The Slowdown in Bank Lending
This article originally appeared in the Milken Institute Review.
The sharp slowdown in commercial and industrial lending (C&I, for short) over the past six to nine months — in contrast to an otherwise reasonably comfortable picture of modest growth in the American economy — is worrisome to say the least. Indeed, there is valid concern that the slowdown will threaten the ability of small- to medium-sized businesses to expand their operations and create the jobs needed to absorb an expanding labor force.
C&I lending is an important source of funding for business investment, and therefore a critical factor shaping the outlook for growth. The pause in lending is especially important for smaller enterprises that lack the ability to fund investment by issuing bonds or stock.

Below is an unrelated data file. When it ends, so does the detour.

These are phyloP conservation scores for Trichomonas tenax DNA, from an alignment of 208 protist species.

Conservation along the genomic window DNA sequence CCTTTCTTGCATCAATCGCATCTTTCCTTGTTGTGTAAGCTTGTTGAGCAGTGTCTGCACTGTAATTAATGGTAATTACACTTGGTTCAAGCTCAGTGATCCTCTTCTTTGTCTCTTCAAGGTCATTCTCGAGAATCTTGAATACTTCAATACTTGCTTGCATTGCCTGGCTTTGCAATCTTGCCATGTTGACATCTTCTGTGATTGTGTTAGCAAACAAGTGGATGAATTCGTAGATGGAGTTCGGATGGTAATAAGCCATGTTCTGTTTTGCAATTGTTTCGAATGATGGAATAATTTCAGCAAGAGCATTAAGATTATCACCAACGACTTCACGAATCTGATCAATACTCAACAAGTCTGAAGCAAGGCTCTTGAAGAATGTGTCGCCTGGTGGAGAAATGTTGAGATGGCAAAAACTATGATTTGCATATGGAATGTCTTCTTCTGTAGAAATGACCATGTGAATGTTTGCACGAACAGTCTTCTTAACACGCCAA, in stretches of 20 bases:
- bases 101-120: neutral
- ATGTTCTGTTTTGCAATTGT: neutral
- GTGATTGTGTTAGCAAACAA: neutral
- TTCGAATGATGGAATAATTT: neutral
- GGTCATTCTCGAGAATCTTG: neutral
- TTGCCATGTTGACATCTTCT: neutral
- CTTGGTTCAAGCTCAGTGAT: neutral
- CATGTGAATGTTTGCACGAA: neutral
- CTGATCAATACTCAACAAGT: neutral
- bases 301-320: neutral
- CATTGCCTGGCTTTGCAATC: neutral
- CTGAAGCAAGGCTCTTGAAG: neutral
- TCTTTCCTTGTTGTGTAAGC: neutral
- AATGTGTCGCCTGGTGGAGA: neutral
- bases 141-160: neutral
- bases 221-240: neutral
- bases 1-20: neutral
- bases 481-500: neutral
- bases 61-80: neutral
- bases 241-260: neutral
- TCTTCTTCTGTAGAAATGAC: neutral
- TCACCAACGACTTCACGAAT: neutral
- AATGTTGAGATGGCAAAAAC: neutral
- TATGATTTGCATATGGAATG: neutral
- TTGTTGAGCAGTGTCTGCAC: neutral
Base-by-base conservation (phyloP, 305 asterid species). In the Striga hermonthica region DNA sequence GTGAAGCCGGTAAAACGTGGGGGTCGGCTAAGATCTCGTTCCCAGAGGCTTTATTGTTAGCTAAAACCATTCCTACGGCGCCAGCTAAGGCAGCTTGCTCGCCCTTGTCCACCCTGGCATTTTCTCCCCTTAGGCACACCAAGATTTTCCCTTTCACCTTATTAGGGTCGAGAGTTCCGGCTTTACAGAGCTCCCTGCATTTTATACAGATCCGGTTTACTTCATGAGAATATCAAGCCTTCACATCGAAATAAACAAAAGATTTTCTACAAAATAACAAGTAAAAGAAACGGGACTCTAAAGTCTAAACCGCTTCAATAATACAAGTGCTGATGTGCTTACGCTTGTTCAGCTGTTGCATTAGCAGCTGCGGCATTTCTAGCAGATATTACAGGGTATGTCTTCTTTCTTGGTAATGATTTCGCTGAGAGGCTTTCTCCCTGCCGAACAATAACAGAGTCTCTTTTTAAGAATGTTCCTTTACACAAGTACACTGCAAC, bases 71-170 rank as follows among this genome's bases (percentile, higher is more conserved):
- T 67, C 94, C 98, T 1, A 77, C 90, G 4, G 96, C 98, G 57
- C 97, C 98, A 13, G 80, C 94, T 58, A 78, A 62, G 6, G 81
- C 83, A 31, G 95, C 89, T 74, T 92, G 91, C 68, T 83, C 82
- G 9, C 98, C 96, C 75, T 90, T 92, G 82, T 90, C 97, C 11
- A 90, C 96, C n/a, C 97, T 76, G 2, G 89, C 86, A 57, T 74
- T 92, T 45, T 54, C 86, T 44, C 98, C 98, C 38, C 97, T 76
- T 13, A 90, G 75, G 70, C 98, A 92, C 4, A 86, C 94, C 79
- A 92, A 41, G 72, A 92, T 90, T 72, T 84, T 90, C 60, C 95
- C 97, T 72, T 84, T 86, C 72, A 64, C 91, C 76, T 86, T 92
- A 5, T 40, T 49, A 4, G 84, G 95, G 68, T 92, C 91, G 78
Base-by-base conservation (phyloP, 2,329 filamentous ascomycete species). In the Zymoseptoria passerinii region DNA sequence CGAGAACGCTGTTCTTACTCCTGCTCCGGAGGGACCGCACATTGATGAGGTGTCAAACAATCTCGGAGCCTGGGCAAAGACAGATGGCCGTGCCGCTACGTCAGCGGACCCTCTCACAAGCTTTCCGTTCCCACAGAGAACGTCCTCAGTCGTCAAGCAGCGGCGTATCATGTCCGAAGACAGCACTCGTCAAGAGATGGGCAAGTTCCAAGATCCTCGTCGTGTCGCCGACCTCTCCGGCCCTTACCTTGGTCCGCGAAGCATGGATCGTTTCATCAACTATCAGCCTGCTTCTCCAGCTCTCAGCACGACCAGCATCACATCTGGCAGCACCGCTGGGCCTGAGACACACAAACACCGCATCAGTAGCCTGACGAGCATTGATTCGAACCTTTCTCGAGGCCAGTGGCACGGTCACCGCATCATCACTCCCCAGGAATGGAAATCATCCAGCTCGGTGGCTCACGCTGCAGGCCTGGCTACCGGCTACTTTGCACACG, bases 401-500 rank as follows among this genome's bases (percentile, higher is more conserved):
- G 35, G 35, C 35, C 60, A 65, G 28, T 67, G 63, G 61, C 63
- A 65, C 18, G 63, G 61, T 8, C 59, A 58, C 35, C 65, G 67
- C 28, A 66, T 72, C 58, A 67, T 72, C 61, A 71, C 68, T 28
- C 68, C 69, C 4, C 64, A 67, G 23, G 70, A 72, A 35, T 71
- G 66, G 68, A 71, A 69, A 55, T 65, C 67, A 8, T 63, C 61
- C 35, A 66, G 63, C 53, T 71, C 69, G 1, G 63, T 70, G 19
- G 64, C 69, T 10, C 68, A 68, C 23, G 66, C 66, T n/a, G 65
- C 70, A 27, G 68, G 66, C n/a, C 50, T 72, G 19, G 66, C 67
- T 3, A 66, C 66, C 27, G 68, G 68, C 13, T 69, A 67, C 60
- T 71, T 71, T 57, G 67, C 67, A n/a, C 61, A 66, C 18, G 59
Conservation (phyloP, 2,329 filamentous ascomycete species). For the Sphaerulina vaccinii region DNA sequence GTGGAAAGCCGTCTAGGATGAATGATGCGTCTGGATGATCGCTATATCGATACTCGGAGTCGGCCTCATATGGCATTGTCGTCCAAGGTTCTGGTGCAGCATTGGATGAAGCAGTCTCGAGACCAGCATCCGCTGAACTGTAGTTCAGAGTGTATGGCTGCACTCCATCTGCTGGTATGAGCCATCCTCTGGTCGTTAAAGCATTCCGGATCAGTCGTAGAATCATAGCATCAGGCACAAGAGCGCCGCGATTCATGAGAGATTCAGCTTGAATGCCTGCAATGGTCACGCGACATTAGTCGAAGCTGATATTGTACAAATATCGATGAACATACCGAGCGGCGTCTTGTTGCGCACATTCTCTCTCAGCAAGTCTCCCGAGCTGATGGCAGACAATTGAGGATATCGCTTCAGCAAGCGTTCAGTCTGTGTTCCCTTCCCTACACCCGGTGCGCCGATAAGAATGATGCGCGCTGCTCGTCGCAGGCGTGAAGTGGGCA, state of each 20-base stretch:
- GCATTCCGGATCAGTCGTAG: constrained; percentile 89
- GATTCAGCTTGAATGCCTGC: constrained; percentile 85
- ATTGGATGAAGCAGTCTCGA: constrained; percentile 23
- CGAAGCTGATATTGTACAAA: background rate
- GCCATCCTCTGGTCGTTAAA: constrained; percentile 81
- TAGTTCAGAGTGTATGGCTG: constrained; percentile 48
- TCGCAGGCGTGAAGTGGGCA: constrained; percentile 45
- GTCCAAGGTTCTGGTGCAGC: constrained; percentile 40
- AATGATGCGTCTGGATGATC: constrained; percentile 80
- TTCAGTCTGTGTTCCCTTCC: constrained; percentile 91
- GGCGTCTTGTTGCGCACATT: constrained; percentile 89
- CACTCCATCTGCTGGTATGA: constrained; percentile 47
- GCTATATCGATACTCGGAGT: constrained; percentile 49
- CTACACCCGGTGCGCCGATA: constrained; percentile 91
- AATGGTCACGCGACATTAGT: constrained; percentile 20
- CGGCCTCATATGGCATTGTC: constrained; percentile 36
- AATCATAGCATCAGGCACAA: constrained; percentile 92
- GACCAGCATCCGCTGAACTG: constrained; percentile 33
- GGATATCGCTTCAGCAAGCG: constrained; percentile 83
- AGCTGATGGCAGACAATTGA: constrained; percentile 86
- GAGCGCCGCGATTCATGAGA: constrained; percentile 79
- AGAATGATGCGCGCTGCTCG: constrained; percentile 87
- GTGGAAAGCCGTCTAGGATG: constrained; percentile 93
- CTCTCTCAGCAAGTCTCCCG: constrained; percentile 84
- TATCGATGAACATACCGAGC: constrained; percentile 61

Some perspective is needed here. Total business investment was sputtering well before C&I lending took a dive, sinking well below its post-recovery (2010-12) pace in 2015, despite historically low interest rates. The tepid pace of investment can’t be attributed to the cost or availability of bank loans. Rather, investment slowed because businesses were (and remain) reluctant to add capacity because they face lagging product demand.